The St Stephen’s Cathedral transit camp was set up by locals in Kisumu who wanted to help internally displaced people (IDPs) arriving in the city. Some local residents spent millions of shillings of their own money transporting “returnees” to safety from IDP camps in Nairobi, Naivasha and Nakuru.
“All in all we require on average 200,000 shillings (US$2,850) cash per day. Most of it, to be honest, I pay myself,” said Yogesh Dawda, a Kisumu businessman who spent several hours each day at the camp.
The Kenya Red Cross Society (KRCS) came in later to support the volunteers at St Stephen’s Cathedral and set up a transit camp in Moi Stadium.
According to KRCS figures, 8,155 IDPs had passed through St Stephen’s camp and 1,365 through Moi Stadium by 18 February. Thousands more were bussed directly to smaller towns in the region.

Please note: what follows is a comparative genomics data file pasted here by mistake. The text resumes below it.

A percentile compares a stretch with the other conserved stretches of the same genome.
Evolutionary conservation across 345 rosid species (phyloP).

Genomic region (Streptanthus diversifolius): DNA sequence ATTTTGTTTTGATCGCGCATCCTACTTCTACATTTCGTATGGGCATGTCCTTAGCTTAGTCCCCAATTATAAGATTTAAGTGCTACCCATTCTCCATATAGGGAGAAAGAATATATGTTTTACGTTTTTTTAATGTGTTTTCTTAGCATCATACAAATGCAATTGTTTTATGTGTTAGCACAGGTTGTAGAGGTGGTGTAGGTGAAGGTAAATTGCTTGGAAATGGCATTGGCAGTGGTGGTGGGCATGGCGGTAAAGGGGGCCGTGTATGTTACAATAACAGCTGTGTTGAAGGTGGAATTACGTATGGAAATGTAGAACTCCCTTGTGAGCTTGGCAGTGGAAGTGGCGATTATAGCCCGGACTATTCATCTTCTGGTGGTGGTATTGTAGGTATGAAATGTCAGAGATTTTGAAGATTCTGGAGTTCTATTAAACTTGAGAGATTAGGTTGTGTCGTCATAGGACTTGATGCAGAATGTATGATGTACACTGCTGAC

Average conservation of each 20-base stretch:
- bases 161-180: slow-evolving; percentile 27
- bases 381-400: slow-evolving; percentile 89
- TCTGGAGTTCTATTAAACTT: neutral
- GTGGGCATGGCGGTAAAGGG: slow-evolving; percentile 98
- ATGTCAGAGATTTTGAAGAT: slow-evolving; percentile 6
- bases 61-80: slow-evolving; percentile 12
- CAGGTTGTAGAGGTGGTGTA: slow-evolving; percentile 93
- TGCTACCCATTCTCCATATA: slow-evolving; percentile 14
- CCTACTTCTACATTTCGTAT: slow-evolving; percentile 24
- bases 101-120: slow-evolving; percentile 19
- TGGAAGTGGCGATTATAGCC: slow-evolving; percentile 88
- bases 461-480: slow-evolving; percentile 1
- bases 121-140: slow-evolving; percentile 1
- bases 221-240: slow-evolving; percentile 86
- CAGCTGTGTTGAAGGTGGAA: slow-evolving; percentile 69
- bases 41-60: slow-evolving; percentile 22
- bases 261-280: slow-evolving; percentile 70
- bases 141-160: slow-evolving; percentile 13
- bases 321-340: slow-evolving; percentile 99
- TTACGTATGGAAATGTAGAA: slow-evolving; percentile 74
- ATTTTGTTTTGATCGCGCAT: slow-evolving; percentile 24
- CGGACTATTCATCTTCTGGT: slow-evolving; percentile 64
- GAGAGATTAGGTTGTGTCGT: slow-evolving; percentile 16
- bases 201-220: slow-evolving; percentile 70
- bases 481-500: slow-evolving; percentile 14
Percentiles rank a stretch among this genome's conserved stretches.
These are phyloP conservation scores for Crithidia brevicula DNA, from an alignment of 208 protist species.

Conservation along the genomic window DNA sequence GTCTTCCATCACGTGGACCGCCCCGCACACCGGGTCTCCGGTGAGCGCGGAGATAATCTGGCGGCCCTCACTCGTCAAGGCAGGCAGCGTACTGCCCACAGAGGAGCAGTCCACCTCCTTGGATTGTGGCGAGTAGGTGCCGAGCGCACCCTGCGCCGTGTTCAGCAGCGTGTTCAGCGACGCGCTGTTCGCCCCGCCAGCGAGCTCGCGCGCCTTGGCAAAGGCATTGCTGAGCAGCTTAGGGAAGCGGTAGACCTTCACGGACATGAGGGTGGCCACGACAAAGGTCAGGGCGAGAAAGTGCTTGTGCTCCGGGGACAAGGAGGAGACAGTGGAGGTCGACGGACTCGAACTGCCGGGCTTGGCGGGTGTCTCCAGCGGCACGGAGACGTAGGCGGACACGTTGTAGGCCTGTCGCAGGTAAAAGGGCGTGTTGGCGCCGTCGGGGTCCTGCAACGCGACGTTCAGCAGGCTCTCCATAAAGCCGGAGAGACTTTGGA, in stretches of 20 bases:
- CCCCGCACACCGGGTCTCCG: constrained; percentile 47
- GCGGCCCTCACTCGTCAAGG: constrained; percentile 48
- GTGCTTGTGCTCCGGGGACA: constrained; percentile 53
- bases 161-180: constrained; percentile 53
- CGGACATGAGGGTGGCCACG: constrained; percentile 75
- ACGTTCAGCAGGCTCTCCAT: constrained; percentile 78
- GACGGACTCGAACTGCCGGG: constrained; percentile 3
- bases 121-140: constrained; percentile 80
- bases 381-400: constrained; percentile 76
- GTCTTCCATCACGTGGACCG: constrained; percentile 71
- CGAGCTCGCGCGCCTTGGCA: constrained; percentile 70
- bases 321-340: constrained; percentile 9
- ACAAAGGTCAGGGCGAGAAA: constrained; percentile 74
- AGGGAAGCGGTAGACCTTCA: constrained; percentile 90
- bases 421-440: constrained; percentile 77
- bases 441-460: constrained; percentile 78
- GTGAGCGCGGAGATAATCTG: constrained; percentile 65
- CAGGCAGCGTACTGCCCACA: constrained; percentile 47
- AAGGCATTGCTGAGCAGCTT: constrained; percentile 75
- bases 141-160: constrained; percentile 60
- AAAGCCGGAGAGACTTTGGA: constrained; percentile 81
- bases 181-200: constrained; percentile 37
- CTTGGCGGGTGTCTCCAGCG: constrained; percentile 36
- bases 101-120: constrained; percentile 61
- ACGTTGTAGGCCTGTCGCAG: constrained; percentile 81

Photo: Julius Mwelu/IRIN
|A displaced woman at St Steven’s Cathedral camp in Kisumu town|
Government authorisation is required to set up a permanent IDP camp in Kenya. This has not been sought as the Kisumu transit camps are viewed as temporary.
“They are not allowed to stay here more than three days. Some are forced to board vehicles to where they think they come from. But in reality they don’t know anybody where they are going. They reach these places and they are stranded,” said Mary Odhiambo, a volunteer in the camp.
“People have gone and they come back. They say they have looked for their ancestral homes. They have not been able to trace them. The only option is to come back. When they come back they are also told to look for somewhere else.”
Stella Atieno, 20, and her three-year-old son Eric, lived in Nairobi with Atieno’s parents. When the Mungiki started attacking Luos on their estate, Atieno and her parents found space on a bus taking displaced people to western Kenya.